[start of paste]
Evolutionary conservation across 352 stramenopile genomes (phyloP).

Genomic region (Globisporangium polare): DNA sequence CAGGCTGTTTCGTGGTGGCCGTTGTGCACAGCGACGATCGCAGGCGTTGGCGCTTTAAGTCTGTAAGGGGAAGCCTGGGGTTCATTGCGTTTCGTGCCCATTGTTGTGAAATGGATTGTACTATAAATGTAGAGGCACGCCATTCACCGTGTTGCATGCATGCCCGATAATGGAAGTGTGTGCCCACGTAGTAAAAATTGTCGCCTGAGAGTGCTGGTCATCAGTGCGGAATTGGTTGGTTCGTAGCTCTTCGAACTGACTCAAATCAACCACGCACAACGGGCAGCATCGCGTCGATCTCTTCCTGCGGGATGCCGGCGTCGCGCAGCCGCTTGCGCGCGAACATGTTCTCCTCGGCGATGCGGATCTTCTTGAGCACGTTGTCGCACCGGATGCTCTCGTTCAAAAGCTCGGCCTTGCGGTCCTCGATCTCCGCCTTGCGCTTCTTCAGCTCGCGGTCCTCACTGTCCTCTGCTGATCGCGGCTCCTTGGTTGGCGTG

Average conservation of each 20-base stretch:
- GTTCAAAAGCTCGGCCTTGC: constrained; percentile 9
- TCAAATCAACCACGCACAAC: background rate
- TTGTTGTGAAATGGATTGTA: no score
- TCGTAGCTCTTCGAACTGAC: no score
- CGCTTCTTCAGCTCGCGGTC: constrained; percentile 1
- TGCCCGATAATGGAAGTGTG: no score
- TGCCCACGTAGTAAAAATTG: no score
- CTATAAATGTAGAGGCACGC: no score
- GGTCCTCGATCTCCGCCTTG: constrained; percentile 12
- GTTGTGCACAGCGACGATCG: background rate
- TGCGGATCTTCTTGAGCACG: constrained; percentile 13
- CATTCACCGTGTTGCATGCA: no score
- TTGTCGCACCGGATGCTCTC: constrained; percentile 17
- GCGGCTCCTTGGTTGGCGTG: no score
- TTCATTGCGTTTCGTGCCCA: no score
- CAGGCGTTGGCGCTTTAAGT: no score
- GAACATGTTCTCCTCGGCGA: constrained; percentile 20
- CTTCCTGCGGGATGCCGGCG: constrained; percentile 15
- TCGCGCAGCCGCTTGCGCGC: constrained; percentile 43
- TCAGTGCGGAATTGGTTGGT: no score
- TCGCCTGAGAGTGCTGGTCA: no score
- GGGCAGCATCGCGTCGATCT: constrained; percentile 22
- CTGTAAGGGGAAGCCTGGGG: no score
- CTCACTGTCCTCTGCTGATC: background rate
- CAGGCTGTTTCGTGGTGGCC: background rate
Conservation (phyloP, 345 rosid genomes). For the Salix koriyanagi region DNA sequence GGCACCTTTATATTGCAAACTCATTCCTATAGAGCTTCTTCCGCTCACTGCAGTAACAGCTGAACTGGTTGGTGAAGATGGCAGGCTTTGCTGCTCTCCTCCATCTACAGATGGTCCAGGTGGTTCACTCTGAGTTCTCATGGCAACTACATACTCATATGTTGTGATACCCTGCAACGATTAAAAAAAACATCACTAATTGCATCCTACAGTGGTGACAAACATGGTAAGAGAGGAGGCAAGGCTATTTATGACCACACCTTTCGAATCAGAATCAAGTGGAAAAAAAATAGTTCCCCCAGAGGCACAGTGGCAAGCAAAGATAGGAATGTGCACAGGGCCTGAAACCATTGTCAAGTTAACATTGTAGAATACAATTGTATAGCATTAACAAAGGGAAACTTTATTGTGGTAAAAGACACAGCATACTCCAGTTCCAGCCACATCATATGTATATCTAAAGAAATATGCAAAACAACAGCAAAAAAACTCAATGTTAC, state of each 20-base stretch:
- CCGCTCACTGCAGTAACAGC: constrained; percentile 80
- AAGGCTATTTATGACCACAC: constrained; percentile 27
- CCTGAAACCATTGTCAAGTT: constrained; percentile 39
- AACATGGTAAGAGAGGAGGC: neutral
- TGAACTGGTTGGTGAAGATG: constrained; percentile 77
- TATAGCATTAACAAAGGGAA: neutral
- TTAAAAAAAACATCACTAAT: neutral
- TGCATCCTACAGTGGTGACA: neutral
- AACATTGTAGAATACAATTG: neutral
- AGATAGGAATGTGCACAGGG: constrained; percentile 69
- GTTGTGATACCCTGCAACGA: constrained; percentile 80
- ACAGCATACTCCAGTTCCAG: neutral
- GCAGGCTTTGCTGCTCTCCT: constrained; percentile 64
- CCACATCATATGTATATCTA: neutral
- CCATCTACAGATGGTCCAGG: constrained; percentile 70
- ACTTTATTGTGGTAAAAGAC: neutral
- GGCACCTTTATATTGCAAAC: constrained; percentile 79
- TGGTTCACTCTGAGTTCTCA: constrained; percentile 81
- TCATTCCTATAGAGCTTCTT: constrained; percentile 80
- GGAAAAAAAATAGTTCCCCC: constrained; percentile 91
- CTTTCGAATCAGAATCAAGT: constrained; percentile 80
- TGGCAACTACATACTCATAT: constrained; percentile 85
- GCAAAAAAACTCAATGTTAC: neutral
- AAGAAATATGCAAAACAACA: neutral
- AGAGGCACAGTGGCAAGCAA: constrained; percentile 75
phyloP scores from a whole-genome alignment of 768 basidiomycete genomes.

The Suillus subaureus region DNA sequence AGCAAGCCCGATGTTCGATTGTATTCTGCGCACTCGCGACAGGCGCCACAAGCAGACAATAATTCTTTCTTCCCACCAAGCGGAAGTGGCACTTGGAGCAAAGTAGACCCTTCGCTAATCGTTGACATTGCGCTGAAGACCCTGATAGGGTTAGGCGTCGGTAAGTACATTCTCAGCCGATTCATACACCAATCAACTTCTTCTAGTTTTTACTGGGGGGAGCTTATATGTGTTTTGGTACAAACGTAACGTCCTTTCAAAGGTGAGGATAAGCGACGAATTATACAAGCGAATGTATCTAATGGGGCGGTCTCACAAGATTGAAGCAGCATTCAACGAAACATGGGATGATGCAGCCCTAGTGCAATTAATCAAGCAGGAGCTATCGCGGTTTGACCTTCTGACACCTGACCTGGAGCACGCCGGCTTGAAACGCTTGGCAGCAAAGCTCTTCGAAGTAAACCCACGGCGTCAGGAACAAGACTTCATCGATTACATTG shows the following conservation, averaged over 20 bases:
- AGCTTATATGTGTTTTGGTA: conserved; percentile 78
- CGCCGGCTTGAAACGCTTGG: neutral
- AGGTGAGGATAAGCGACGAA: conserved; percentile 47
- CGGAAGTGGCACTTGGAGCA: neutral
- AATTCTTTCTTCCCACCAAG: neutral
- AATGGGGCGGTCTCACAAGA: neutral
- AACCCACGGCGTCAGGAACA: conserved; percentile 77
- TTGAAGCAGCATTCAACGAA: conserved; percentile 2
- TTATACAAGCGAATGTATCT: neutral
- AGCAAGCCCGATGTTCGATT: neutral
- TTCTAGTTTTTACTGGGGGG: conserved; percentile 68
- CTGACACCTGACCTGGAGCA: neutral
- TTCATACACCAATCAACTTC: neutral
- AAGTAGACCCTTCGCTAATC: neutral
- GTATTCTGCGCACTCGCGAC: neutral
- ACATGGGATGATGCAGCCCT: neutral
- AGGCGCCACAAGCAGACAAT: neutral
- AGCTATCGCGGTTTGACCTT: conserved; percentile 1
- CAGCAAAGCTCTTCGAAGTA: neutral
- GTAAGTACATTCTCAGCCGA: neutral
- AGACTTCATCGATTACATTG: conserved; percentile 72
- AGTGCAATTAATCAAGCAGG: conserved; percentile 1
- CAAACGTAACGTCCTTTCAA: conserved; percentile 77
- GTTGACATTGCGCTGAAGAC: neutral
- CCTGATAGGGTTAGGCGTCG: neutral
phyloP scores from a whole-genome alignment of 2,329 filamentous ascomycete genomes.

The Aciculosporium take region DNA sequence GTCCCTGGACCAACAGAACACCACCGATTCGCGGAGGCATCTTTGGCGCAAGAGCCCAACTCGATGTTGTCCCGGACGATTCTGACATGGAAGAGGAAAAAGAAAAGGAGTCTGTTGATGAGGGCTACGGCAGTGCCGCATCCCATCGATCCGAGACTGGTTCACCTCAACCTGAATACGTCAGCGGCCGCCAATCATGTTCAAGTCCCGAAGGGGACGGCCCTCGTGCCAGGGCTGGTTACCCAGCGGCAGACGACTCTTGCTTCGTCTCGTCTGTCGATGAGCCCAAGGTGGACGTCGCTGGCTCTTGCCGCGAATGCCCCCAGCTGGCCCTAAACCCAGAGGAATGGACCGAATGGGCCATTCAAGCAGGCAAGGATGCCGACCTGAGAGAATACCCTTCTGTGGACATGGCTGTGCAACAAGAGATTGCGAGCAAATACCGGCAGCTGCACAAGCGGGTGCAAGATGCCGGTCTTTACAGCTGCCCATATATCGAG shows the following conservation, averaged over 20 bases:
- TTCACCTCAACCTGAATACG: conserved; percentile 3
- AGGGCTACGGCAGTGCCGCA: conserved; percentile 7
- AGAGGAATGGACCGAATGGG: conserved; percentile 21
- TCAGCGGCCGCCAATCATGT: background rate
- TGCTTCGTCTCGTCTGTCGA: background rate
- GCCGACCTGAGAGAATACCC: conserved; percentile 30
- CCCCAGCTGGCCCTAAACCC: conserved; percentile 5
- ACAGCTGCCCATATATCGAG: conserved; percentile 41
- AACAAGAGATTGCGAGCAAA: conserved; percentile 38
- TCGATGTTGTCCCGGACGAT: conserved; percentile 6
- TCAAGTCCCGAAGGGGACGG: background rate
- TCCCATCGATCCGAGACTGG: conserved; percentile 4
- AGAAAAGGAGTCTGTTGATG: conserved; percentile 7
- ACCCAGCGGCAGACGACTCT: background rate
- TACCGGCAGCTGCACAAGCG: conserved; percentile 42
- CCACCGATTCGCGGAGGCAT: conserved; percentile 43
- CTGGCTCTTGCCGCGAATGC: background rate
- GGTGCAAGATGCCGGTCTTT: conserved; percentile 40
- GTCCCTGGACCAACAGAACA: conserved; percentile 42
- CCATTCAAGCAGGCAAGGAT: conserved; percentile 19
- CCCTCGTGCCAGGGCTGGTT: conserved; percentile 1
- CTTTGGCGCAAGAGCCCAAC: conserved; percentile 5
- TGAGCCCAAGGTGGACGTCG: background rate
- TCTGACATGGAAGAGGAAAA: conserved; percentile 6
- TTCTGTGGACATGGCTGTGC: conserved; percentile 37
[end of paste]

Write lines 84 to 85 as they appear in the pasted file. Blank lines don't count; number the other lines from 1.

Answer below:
- TTCACCTCAACCTGAATACG: conserved; percentile 3
- AGGGCTACGGCAGTGCCGCA: conserved; percentile 7